In Canada, after the Quebec government filed a moratorium on hydraulic fracturing for natural gas, Canadian energy company Lone Pine relocated its headquarters to the United States to sue its home country through NAFTA’s ISDS provision. The US and Canada originally had pushed for the ISDS as a safeguard for US and Canadian business investments in politically unstable Mexico. But what a bitter pill, because now the Canadian government has been sued numerous times by corporations through NAFTA, and has lost seven out of twenty cases, costing them at least $158 million paid to US companies. One of the higher ISDS awards so far has been a $2.3 billion settlement awarded to the oil company Occidental for its claim against the government of Ecuador over its termination of an oil-concession contract.
Making matters worse, these corporate ISDS lawsuits against Germany, Canada, Ecuador and many other countries proceeded in near-secrecy, notoriously lacking in transparency or public input or oversight.
So that is the context that helps us understand Wallonia’s stubbornness. To their credit, its political leaders insisted on more assurance – as well as insurance – that CETA was not going to be another misstep down the path of unraveling the sovereignty of democratically-elected governments. Sure, one can argue – it was argued – this is Canada, for heaven’s sake, one of the more progressive nations on the planet, hardly a practitioner of the Wall Street capitalism that dominates south of its border. One could argue – and it was argued – that Wallonia’s fears were overblown, and there’s probably a degree of truth to that. But it’s hard to know what kind of laws or politicians to trust in the current climate. Enter Donald Trump.
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The experts need to write a template for a “new free trade agreement,” one that is better geared for today and not ten years ago. Such an updated FTA would be able to win popular support because it would include the appropriate safeguards, as well as the right values that project a global vision of what trade in the 21st century ought to look like. Such an agreement should include some kind of “code of ethics” for how corporations should act. It would include rules for how to regulate overseas tax havens, and how to ensure that these powerful economic entities can’t run rampant across the globe, cherry picking the laws and regulations that enhance their profits even as they undermine our societies.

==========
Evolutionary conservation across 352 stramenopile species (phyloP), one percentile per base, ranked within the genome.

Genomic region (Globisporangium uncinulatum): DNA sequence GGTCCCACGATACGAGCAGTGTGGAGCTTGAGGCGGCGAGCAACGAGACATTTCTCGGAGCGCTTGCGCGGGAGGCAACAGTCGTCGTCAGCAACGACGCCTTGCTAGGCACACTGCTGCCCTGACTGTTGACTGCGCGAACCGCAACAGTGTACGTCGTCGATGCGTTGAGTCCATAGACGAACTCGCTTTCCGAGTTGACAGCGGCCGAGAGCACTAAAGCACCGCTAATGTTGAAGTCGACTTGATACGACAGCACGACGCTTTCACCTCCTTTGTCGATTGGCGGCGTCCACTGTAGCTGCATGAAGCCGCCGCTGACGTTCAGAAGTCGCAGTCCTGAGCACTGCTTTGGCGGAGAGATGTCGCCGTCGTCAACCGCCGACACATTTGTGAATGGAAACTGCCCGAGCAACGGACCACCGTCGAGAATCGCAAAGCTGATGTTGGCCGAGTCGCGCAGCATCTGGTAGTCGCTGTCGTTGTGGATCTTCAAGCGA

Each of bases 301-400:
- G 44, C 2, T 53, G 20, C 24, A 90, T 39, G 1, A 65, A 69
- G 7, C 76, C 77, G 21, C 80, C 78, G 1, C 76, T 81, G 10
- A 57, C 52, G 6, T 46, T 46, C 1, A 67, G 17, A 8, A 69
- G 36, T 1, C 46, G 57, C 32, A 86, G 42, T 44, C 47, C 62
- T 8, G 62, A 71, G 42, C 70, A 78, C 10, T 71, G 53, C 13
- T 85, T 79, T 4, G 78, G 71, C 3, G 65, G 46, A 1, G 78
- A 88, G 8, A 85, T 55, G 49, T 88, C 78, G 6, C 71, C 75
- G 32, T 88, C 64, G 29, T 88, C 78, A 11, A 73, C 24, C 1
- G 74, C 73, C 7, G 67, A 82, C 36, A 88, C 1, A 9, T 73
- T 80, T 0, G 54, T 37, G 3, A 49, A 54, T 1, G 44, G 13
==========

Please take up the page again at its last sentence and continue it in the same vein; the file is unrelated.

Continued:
If the trade negotiators put half as much effort into crafting rules to crack down on overseas tax havens as they put into so-called “free trade”, it would have a beneficial effect on the things that matter. Somehow they always seem to be keenly focused on lifting barriers on companies, which of course has value for the macro-economy as well as for individual companies, but that needs to be balanced by cracking down on various corrupt corporate practices. How can political leaders expect to do one and not the other, and still retain trust?
In that light, any kind of free trade agreement that would have passed muster 10 years ago, today looks like only half a loaf. It’s too loaded on one side. If public leaders don’t deal with that context in a trust-building fashion, free trade agreements look like another tool of Wall Street capitalism.
So I confess, I watched the conflict play out between tiny Wallonia, the EU and Canada, day after day, with very mixed emotions. I saw the temperatures rising and the exasperation building, and like many I found myself shaking my head and thinking, “What? This is crazy, a small, poor region in Belgium can hold up the entire mighty EU?” But increasingly my heart was overruling my head, saying, “Go Wallonia! Show these thick-headed politicians that a half a loaf isn’t good enough anymore!”
I’m glad that cooler heads prevailed and that finally an agreement was stitched together to move forward. Too much was at stake to leave the whole agreement drowning in a quagmire of trans-atlantic suspicion and paralysis. But political leaders have been forewarned (yet again): democratically elected governments that do not safeguard their own interests, and those of their residents, against continued overreach by multinational corporations may soon find themselves under siege by their own populations, led by populist demagogues. The real battle is over what kind of globalization will prevail, and how to cope with its turbulent centrifugal forces that pull at the seams of society’s fabric. Wallonia deserves thanks for shining a glaring spotlight where it was needed.